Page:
Chris, yeah, rumors have it a new D800/D900 FX replacement for the D700 will be released in the first part of next year. It’s being reported as having a 36-megapixel sensor. It’s going to be a real temptation but will probably be back-ordered initially for some time.

      The D700 was announced in July 2008 so in terms of the life cycle of digital cameras it’s been around a long time and is still in demand. I think of it as “trusty” because like you said it’s “reliable,” both physically and in producing good photos, and I’ve used it to the point now where it seems like an extension of my arm or hand.

  8. Mark 9 Dec ’11 at 9:22 pm

    Well heck Earl – since I didn’t know they now had one that allows you to mount Nikon Lenses, and I thought the Composer Pro would be my last Lensbaby… now I have to write this 20 times….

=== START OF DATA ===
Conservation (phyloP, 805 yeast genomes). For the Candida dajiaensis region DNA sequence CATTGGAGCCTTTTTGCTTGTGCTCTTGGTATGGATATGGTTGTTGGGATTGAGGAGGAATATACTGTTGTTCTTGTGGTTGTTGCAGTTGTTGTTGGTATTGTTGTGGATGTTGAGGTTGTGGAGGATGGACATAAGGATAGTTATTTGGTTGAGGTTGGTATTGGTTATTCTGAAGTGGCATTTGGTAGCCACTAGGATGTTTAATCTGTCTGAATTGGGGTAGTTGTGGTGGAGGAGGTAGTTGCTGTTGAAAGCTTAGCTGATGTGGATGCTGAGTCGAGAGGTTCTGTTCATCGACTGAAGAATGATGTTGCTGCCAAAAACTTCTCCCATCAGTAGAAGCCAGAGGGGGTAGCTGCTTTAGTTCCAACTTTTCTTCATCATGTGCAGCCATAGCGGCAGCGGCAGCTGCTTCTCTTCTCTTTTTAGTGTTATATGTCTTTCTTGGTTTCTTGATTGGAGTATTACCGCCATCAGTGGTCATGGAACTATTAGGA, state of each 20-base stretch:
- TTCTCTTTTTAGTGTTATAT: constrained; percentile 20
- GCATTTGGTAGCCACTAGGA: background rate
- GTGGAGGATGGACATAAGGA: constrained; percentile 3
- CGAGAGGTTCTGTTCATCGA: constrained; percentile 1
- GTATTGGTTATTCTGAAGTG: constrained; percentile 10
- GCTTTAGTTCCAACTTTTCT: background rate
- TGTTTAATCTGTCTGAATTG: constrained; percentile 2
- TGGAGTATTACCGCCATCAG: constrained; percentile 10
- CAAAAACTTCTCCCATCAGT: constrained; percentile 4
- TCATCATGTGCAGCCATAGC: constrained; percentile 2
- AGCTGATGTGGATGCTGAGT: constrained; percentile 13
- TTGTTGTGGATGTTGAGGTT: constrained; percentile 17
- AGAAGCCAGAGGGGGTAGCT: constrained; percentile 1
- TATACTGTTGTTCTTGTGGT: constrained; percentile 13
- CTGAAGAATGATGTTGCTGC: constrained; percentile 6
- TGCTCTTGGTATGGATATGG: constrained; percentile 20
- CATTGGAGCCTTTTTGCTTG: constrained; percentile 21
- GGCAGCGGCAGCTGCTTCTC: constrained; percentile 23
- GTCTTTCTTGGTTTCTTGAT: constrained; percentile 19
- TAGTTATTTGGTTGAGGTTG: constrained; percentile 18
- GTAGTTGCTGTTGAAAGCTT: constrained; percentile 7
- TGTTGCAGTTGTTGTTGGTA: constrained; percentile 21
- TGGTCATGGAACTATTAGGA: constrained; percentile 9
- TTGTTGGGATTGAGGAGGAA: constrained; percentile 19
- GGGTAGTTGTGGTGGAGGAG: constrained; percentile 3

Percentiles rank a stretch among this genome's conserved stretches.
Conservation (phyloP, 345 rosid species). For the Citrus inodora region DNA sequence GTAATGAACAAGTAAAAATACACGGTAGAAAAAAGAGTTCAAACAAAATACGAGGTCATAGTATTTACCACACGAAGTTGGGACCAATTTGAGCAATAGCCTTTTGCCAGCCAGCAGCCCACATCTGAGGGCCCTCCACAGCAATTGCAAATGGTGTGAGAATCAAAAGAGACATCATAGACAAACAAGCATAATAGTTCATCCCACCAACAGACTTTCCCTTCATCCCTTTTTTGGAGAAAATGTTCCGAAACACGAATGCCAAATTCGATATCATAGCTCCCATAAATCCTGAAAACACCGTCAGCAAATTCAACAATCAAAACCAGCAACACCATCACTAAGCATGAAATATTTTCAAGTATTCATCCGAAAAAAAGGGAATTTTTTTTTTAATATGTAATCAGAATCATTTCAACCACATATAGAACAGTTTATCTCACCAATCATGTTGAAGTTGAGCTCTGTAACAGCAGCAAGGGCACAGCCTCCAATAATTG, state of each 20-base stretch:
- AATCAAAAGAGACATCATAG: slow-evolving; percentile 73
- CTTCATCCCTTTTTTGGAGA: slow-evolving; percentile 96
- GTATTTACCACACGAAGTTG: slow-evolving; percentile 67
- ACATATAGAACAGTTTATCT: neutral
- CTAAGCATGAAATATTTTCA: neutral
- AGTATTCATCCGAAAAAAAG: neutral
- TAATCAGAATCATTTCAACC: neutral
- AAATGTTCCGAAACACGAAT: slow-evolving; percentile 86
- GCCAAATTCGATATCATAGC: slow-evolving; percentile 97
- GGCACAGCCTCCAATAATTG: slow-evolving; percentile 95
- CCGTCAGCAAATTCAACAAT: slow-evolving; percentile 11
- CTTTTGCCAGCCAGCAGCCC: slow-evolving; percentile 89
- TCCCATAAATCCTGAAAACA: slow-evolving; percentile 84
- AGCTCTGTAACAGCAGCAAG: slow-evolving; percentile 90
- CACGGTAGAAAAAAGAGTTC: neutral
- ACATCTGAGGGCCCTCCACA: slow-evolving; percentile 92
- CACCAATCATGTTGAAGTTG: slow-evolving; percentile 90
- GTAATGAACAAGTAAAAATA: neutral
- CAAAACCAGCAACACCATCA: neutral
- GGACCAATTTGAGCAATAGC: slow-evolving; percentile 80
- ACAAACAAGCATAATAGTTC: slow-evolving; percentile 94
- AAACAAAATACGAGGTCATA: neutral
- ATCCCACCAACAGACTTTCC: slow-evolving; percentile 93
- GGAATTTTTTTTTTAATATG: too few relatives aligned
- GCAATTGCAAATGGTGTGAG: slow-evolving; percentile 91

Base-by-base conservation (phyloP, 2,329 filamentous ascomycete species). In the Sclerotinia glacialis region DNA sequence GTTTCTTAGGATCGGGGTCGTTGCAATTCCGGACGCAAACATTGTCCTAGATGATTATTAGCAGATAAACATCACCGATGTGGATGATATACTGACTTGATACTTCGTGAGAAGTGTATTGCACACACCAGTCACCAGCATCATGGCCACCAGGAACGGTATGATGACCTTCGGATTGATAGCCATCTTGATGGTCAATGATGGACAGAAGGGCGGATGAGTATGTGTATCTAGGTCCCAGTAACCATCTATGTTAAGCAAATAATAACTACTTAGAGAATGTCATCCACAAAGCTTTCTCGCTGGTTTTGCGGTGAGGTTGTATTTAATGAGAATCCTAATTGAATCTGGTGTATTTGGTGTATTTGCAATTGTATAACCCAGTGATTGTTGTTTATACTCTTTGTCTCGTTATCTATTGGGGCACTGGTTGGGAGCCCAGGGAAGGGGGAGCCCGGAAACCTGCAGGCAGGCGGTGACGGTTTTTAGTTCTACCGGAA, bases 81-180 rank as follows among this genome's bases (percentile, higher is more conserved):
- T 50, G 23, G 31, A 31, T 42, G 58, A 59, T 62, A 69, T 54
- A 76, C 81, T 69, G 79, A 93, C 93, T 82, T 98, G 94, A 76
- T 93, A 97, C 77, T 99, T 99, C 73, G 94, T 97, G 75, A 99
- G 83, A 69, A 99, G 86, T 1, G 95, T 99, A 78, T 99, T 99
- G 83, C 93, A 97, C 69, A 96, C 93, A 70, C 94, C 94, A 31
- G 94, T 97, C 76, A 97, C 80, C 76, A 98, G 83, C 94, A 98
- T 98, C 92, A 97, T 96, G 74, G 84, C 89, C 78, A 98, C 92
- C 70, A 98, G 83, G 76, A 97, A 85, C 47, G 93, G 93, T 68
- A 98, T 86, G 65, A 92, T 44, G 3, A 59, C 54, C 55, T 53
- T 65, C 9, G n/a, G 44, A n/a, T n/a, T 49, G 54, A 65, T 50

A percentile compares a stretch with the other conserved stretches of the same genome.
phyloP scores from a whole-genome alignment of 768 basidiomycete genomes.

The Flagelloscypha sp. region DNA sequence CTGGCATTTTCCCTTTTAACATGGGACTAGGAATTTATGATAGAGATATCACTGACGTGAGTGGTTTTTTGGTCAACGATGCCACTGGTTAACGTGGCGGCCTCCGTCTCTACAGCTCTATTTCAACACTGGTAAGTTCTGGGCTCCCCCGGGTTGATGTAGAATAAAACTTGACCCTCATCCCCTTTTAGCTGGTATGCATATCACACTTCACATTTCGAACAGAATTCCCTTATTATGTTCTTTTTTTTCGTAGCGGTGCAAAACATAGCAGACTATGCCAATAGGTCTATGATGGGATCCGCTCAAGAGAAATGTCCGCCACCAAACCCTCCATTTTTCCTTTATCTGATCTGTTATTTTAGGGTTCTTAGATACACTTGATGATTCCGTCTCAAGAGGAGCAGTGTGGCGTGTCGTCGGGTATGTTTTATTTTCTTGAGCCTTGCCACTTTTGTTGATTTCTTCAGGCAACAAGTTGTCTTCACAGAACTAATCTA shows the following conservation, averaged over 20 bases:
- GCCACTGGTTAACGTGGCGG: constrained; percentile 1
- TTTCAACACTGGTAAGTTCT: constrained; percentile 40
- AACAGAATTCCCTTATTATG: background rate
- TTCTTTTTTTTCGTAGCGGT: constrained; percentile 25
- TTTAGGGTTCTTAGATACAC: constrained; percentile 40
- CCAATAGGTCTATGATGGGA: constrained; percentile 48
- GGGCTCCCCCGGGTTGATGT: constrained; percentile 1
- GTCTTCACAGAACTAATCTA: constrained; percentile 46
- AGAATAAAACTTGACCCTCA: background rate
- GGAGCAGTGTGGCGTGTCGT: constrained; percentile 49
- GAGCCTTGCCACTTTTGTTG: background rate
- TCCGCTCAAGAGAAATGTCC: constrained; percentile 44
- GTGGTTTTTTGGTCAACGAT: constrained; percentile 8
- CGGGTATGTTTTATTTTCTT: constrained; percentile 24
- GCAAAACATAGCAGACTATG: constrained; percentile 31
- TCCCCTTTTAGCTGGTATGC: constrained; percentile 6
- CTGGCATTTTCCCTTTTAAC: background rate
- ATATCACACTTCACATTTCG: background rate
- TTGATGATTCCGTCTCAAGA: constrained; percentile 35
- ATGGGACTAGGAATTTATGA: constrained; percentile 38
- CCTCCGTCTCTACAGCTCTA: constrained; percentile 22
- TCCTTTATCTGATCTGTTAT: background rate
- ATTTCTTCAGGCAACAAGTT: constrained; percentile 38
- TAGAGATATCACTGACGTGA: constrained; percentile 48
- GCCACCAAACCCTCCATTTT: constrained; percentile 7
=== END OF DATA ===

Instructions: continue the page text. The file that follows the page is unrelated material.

I will not buy yet another Lensbaby
    I will not buy yet another Lensbaby
    I will not buy yet another Lensbaby
    ….
    ….

    • Earl 10 Dec ’11 at 12:26 pm

      Mark, let me know how that works for you! :-)

      • Mark 11 Dec ’11 at 1:32 pm

        I think I’ll wait to see some of your tests using a Nikon lens. :-)

  9. Martina Egli 13 Dec ’11 at 10:24 am

    I especially love the beautiful lighting in the first image. The warm tones at the front of the house go so well with the crisp blue shade of the sky.
    And I look forward to seeing more of your tilt photographs – Have fun experimenting!

    • Earl 15 Dec ’11 at 12:46 pm

      Martina, yes, the first image is my favorite as well. This tilt photographing may turn our to be a fad for me but I will have fun with it.